Compassionate action

On Sunday, Virginian-Pilot Editorial page Editor, Donald Luzzatto, published Looking For a Way Out of the Ravine. In great detail, the Editor recalls the setting and effects of “the howls” his family heard. An explanation of what actually happened in “the ravine” is less clear and described as “best we could figure.” The next paragraphs draw on emotional appeals to argue that the cats for whom his family offered no help lived a life only slightly better than death. The editorial ends with the idea that a “hard death in a lonely ravine” possibly awaits feral cats if they are not “eradicat[ed]” through Trap-Neuter-Return (TNR).

Setting the scene with an acknowledgment of inaction is a perfect argument for TNR, which is part of a philosophy of compassionate action. Luzzatto uses “Release”; TNR advocates prefer “Return.” The point is to “trap” the cats for “neutering” (or spaying) and then “return” them to their habitats. Ear-tipping and vaccination are also recognized components of TNR protocol. Additionally, those involved in TNR foster and adopt as part of the overall strategy in reducing these populations.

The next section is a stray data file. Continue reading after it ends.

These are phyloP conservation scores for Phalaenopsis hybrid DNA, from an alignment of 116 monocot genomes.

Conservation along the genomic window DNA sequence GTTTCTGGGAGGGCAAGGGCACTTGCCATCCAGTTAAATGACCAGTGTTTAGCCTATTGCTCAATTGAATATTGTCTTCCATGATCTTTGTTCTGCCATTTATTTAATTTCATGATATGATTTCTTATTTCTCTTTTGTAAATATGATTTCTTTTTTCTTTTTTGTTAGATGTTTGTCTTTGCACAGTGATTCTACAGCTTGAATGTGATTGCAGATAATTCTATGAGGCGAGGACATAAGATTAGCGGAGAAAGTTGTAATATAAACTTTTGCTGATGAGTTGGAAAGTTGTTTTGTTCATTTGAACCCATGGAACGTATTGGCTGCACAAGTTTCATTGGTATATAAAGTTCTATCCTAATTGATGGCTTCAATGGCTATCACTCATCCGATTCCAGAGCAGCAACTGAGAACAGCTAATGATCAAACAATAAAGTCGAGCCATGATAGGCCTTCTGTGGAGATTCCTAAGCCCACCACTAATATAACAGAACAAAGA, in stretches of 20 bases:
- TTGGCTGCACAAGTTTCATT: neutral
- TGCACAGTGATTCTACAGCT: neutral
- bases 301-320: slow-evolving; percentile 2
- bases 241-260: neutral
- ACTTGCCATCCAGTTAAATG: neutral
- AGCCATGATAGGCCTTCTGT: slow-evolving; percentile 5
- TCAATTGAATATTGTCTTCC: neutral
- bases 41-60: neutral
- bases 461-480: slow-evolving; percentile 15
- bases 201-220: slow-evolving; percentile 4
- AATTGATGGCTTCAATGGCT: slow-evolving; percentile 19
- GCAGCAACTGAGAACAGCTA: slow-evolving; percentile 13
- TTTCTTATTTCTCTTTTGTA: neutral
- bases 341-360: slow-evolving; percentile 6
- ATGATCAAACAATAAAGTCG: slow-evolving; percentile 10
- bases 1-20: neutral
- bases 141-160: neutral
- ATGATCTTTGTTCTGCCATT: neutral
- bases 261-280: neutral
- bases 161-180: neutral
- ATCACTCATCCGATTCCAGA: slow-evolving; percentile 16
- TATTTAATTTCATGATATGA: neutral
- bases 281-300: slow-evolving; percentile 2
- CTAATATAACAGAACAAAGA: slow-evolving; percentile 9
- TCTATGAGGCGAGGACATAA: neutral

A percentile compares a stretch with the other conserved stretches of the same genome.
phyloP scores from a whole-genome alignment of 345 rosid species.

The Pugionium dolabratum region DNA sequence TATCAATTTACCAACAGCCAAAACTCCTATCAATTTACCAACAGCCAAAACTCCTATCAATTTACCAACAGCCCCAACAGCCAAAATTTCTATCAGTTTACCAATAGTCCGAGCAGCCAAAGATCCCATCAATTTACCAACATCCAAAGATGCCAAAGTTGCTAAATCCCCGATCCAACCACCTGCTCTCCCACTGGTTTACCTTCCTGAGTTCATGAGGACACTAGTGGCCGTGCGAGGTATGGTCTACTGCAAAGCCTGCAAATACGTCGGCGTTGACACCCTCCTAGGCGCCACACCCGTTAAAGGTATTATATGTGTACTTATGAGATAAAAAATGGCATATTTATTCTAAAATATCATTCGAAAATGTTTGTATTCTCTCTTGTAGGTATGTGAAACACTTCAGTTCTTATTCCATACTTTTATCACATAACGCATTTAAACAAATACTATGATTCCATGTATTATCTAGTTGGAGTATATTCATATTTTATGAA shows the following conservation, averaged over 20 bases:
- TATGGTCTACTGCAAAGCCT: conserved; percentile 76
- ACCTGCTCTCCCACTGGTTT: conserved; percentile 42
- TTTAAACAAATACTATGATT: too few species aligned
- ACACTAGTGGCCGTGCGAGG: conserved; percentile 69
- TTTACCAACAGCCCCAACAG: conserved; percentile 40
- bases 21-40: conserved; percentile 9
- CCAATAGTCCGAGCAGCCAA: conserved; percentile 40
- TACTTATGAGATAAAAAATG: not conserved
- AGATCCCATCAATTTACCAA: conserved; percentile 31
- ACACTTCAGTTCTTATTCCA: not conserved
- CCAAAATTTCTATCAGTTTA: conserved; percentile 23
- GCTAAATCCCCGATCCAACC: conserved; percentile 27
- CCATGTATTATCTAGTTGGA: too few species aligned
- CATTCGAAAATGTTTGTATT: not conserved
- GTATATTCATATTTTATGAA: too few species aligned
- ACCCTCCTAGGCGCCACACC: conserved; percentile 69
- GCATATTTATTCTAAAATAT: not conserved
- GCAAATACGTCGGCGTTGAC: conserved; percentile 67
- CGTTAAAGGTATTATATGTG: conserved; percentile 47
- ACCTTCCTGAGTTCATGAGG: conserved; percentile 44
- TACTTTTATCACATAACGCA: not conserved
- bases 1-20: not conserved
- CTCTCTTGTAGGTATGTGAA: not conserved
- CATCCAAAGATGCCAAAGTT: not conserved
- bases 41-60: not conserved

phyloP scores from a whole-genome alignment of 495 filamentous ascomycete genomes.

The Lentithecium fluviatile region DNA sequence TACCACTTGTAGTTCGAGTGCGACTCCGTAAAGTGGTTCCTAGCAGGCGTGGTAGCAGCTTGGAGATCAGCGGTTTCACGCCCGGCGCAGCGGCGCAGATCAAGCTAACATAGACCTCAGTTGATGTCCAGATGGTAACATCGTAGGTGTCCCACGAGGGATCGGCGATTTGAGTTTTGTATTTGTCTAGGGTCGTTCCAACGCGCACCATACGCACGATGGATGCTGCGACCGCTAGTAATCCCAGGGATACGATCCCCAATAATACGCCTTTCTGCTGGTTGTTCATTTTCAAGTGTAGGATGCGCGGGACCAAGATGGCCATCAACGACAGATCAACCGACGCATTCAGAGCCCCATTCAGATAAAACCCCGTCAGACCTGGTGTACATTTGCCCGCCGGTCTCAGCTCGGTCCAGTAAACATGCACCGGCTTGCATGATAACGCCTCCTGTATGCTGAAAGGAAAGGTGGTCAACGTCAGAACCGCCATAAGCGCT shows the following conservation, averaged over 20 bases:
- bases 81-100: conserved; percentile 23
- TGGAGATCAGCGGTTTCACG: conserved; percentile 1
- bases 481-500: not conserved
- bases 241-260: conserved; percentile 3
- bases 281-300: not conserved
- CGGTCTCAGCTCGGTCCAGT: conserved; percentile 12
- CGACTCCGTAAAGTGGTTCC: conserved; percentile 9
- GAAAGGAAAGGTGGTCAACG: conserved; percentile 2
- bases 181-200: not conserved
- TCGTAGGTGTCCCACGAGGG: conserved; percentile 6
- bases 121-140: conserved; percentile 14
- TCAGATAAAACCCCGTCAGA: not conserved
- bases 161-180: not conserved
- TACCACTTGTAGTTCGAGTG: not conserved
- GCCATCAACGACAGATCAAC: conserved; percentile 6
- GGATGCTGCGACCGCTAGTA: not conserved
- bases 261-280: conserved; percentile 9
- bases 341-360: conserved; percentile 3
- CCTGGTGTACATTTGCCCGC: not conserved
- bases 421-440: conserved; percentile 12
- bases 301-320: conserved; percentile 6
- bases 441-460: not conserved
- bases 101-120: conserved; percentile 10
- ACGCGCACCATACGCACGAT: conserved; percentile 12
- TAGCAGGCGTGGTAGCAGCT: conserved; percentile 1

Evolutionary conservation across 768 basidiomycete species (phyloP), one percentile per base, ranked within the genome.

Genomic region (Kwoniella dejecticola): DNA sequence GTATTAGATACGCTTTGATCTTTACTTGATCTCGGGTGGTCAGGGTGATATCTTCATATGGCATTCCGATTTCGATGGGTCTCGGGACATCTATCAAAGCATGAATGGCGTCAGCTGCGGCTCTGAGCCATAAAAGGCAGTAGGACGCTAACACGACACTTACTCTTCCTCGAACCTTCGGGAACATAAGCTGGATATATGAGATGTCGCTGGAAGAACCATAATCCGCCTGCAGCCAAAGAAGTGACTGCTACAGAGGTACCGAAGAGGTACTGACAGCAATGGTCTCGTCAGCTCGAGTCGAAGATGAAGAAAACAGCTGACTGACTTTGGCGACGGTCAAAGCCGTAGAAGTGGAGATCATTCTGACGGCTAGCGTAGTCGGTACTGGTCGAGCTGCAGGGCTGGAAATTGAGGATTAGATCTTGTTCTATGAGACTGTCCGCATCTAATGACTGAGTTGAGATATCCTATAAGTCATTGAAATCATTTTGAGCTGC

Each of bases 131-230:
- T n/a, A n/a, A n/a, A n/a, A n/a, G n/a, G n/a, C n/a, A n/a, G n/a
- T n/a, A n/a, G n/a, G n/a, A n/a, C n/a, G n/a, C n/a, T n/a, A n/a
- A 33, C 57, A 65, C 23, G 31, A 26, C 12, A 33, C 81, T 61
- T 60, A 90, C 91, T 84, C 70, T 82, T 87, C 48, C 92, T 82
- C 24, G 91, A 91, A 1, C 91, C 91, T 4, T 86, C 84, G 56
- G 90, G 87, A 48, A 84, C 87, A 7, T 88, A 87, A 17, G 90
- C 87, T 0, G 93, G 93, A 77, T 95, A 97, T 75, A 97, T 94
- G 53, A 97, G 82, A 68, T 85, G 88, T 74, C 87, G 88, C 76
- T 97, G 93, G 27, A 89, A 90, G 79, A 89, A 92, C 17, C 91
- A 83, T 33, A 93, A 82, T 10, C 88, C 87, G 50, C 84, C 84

Inherent in TNR advocacy, too, is the belief that feral cats don’t belong in shelters, where their only outcome is death.*

Luzzatto presents some intriguing, important ideas concerning companion animal populations. He also says that “the simple fact is that humans…have never cared enough for cats and dogs to do right by them…It’s how you get to advocates for feral cats arguing that they should be captured, neutered and released.” Unfortunately, his discussion ignores the fact that people who want the option to practice TNR as part of conscientious care for feral/community cats are not the cause of the problem. Where they see “human irresponsibility,” they want to take action that saves lives in the immediate and long-term future. Again and again, Spay Hampton Roads encounters people who do care and who do want “to do right” by animals.

Like Luzzatto, we hope spay/neuter becomes “so commonplace that there aren’t thousands of new animals killed every year.” We take a different perspective, though, on the role the community can play in this outcome.

* Some communities have “barn cat” programs for unsocialized/feral cats.


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